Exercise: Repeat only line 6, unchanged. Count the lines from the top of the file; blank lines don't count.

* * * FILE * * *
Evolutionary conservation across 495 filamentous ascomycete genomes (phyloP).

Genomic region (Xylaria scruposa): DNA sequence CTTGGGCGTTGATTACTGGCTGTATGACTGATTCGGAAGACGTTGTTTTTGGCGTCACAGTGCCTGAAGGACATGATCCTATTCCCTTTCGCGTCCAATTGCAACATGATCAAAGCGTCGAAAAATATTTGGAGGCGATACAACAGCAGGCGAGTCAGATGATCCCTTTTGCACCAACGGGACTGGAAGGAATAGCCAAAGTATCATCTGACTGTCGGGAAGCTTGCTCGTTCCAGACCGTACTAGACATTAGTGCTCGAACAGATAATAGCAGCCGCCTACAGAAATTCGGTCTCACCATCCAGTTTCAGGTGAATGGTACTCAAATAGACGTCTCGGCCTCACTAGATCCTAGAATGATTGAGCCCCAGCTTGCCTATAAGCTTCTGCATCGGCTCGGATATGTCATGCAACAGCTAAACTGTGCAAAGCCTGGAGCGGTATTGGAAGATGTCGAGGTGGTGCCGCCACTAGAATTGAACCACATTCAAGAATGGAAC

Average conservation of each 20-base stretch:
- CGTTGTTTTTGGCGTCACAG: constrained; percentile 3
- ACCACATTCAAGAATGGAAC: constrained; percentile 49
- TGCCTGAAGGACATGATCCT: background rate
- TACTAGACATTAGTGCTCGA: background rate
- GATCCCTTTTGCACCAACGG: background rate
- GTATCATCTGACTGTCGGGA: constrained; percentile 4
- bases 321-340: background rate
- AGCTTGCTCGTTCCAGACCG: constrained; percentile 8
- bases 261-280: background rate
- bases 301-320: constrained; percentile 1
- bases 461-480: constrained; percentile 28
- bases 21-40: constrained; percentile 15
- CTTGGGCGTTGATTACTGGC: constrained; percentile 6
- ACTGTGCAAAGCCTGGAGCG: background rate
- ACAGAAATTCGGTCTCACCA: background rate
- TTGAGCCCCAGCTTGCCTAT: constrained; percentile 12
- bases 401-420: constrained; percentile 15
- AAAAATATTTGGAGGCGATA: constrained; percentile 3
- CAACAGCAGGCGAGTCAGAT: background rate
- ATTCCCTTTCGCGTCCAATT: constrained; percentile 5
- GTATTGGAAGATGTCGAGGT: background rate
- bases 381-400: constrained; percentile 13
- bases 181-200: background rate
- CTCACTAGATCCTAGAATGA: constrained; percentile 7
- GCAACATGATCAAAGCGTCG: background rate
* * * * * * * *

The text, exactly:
- TGCCTGAAGGACATGATCCT: background rate